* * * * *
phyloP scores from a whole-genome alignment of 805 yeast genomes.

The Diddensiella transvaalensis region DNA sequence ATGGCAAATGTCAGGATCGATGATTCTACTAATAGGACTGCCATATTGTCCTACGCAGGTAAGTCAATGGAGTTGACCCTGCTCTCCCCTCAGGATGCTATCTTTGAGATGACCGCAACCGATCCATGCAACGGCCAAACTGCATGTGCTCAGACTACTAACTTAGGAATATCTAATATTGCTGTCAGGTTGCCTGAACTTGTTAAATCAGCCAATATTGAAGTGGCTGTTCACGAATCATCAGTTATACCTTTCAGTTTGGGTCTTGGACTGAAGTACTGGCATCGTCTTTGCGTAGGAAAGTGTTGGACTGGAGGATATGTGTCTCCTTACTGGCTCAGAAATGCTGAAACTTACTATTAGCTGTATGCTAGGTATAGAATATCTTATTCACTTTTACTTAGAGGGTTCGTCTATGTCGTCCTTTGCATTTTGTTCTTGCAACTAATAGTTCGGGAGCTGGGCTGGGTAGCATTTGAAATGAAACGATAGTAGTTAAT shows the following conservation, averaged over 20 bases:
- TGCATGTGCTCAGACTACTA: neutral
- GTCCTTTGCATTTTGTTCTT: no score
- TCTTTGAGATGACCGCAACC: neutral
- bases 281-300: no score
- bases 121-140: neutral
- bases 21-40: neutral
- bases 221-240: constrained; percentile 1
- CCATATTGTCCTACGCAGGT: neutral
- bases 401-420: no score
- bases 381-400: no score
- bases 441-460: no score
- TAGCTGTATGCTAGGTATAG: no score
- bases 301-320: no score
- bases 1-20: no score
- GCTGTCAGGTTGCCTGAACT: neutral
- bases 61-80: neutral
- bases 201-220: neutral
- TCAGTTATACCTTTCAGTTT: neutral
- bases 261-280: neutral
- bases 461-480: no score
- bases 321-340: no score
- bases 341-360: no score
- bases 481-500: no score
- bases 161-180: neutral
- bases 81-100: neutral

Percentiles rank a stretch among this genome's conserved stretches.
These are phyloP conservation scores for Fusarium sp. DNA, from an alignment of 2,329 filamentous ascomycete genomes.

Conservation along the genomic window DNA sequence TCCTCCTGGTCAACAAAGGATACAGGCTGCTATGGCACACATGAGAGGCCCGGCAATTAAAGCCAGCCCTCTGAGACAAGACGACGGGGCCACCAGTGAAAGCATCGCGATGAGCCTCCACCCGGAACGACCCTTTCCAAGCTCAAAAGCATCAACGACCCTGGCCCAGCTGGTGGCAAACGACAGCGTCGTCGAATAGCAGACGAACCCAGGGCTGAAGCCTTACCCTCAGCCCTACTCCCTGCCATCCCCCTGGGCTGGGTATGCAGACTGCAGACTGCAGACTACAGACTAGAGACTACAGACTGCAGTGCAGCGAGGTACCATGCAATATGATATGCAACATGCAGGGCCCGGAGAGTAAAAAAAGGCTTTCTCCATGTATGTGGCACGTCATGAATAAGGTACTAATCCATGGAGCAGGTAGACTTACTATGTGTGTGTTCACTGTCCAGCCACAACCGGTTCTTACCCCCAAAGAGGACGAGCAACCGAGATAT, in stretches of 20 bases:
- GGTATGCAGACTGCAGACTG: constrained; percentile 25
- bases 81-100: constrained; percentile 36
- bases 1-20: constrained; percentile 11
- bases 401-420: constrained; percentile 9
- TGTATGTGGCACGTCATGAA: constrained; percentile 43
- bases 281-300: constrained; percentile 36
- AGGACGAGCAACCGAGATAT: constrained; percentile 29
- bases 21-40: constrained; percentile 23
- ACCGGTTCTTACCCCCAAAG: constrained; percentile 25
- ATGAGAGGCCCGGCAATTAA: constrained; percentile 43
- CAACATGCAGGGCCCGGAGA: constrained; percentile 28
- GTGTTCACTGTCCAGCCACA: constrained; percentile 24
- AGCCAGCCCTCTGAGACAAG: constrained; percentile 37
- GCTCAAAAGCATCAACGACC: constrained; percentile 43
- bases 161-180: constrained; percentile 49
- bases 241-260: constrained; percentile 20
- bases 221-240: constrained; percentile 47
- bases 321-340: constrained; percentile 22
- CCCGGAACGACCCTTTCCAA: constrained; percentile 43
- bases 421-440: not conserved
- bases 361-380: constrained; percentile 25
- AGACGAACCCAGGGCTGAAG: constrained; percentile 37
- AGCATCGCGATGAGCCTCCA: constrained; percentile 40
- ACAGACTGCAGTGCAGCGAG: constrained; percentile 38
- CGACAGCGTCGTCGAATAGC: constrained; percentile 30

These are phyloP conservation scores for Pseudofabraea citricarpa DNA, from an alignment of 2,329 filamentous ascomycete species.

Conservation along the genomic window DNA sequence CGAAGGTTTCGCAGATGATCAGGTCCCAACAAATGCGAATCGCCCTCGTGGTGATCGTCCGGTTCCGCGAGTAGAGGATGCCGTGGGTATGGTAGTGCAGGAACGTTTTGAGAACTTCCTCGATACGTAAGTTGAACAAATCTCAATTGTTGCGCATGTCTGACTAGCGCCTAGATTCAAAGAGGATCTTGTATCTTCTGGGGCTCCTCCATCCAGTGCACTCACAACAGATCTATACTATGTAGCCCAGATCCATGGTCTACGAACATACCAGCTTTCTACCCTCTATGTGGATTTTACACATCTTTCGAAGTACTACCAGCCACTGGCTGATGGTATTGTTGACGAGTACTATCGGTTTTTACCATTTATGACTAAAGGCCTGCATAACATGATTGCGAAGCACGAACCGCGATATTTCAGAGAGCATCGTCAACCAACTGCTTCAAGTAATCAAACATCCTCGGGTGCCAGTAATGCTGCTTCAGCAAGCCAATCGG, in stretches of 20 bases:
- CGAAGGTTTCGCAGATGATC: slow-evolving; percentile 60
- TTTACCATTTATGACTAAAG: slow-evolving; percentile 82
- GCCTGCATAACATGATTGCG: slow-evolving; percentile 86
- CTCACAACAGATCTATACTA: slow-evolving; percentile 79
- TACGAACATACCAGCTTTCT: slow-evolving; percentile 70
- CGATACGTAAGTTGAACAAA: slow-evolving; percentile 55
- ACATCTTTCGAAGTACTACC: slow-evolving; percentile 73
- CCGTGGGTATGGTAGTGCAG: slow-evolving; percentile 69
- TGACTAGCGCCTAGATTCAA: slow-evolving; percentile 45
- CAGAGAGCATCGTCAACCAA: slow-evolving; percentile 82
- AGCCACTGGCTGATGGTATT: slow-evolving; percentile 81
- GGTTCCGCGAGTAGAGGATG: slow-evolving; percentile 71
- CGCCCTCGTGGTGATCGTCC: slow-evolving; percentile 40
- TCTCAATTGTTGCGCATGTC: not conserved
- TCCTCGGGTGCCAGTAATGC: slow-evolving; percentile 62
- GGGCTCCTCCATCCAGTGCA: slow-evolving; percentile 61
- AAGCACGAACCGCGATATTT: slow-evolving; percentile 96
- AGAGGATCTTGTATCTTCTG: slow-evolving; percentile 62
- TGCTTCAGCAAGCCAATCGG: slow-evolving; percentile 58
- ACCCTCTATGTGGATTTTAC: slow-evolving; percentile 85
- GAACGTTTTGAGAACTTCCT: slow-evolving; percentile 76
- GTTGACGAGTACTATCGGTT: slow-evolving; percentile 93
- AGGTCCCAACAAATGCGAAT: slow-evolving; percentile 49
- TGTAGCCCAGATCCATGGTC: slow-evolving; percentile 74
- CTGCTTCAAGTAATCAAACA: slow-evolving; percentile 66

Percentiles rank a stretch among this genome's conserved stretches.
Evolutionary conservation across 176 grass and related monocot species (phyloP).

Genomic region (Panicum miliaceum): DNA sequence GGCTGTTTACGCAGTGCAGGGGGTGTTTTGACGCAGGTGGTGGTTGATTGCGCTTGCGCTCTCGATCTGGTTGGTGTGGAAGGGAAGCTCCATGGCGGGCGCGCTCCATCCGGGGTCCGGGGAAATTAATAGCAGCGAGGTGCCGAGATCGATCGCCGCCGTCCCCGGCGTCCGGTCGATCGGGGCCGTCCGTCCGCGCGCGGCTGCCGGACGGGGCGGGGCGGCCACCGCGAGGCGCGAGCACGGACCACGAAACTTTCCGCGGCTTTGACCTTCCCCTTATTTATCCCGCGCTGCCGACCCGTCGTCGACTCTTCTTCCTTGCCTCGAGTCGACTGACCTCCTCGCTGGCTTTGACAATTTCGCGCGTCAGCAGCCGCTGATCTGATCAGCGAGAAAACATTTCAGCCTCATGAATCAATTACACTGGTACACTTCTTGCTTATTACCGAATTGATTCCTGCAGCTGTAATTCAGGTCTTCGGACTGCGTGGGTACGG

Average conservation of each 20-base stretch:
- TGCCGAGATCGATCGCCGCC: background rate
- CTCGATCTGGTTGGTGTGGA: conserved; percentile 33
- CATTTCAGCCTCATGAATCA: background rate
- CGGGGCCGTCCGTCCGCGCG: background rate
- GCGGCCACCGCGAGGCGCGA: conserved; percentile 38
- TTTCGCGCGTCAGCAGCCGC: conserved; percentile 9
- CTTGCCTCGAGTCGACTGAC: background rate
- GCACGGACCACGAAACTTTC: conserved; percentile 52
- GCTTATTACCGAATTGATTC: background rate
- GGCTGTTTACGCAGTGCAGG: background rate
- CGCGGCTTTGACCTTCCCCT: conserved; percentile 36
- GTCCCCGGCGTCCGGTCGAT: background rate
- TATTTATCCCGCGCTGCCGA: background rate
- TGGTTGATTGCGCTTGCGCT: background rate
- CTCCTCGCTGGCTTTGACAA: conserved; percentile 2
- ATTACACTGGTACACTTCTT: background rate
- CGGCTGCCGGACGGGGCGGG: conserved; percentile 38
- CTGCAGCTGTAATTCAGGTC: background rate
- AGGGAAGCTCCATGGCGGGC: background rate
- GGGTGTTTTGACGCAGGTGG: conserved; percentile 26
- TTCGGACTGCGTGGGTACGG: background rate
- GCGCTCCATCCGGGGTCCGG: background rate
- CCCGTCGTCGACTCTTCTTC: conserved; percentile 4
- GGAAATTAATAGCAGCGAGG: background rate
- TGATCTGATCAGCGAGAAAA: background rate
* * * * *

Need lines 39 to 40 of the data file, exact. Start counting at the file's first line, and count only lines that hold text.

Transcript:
- ACCGGTTCTTACCCCCAAAG: constrained; percentile 25
- ATGAGAGGCCCGGCAATTAA: constrained; percentile 43